- - - 1. Transfer ducts may achieve this by increasing the return transfer one and one half times the cross sectional area (square inches) of the supply duct entering the room or space it's serving and the door having at least an unrestricted 1 inch (25 mm) undercut to achieve proper return air balance.
    - - - 2. Transfer grilles shall use 50 square inches (4.6 mm) (of grille area) to 100 cfm (0.05 m3/s) (of supply air) for sizing through-the-wall transfer grilles and using an unrestricted 1-inch (25 mm) undercutting of doors to achieve proper return air balance
    - - - 3. Habitable rooms only shall be required to meet these requirements for proper balanced return air excluding bathrooms, closets, storage rooms and laundry rooms, except that all supply air into the master suite shall be included.

    I suspect that you, and all but apparently Watson, understand that you cannot put more air into a room than is pushed out of the room, unless, of course, the intent is to try to pressurize that room, in which case one would need to installed a sealed hatch door, sealed outlet boxes, sealed windows, etc., ... hard to believe that I have had to resort to such specificity for the likes of one Watson.

    Jerry Peck, Construction / Litigation Consultant
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    Default Re: Gap at bottom of new door

    1-1/4" above finished flooring surface is unreasonable. The "owner" is right to be upset.

    Hire a competant carpenter.


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    Default Re: Gap at bottom of new door

    Quote Originally Posted by H.G. Watson, Sr. View Post
    1-1/4" above finished flooring surface is unreasonable. The "owner" is right to be upset.
    Not if there is no other return air from that room ... er ... for you, Watson, ... not if there is no other return air from that HABITABLE room. Sheesh.

    The owner may well be upset with the large gap, but the owner would also be upset when the rooms do not cool as intended due to restricted return air.

    Jerry Peck, Construction / Litigation Consultant
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    Default Re: Gap at bottom of new door

    Peck,

    OF COURSE IT IS NOT AS YOU SAID :
    Quote Originally Posted by Peck
    Thus a return is required in every room or area which has a supply and can be closed off by a door.
    Of course it is " Habitable rooms only shall be required to meet these requirements for proper balanced return air excluding bathrooms, closets, storage rooms and laundry rooms, except that all supply air into the master suite shall be included." AND still other alternatives exist (jumpers & transfers).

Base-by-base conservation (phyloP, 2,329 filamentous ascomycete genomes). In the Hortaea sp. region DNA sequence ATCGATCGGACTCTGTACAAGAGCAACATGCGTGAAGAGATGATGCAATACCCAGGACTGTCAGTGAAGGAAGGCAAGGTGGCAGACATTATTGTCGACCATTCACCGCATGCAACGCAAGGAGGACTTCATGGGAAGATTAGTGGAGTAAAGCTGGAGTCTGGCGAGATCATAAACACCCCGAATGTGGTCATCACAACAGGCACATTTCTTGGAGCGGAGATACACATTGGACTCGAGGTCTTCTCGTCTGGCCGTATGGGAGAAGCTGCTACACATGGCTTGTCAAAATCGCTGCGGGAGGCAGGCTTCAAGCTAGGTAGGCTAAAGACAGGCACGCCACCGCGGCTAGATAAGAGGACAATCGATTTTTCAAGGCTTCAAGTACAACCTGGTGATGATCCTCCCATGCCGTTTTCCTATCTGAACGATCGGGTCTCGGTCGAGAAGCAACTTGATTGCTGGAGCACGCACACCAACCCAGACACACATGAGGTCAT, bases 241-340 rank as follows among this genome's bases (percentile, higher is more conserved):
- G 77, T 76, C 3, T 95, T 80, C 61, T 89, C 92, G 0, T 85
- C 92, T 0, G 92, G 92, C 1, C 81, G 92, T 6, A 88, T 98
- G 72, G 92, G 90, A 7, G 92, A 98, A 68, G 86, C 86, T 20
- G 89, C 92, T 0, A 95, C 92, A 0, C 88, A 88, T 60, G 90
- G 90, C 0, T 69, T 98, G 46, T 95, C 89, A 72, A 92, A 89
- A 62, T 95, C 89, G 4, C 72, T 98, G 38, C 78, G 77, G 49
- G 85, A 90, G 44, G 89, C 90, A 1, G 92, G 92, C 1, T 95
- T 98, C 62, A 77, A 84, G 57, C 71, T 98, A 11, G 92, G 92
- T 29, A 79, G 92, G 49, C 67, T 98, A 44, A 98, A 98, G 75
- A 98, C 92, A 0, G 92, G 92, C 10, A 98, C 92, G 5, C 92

Nothing of course having to do with the OP or his 11-door head-scratching 'cart before the horse' dillema having installed the finish flooring before attempting first-time DIY installation of pre-hung doors. No one said there is forced air anything, nor that the doors close off HABITAL spaces, or that those that do, those habital spaces don't have provisions for balanced circulation in those areas.

    Last edited by H.G. Watson, Sr.; 08-14-2012 at 07:13 PM.

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    Default Re: Gap at bottom of new door

    Quote Originally Posted by H.G. Watson, Sr. View Post
    Nothing of course having to do with the OP or his 11-door head-scratching 'cart before the horse' dillema having installed the finish flooring before attempting first-time DIY installation of pre-hung doors. No one said there is forced air anything, nor that the doors close off HABITAL spaces, or that those that do, those habital spaces don't have provisions for balanced circulation in those areas.
    Then you are not only making yourself into your usual boar and bore by and with your comments regarding what he was doing and your ASSU (not the 'me' part) of his experience, but you are once again showing all that you apparently only cannot read, but that you cannot comprehend what you are looking at and what the words are stating and why.

    Jerry Peck, Construction / Litigation Consultant
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  11. #11
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    Default Re: Gap at bottom of new door

    Quote Originally Posted by Bhava Dasa View Post
    I installed an interior door in a new (not-lived-in-yet) home. I put the flooring in first, then installed a pre-hung door. When the owner stood back, he noticed a gap at the bottom of 1 1/4 in. He says this is too much, and wants me to remove the door, cut the bottom of the jam off, and reinstall.

    There are another 10 doors to hang, and it will take too long if I do this. I am also concerned about the exactness of the cut. I would like to at least to inform him of the standard. Hopefully this may change his mind.

    So, the two issues are: 1- the time factor, and 2- the exactness of the cut. Any advice?
    You were contracted (hired) to install doors. Implied is to install the doors to an acceptable standard. Part of the problem is, the only standard either of you know of is customer satisfaction. This time the customer is not satisfied.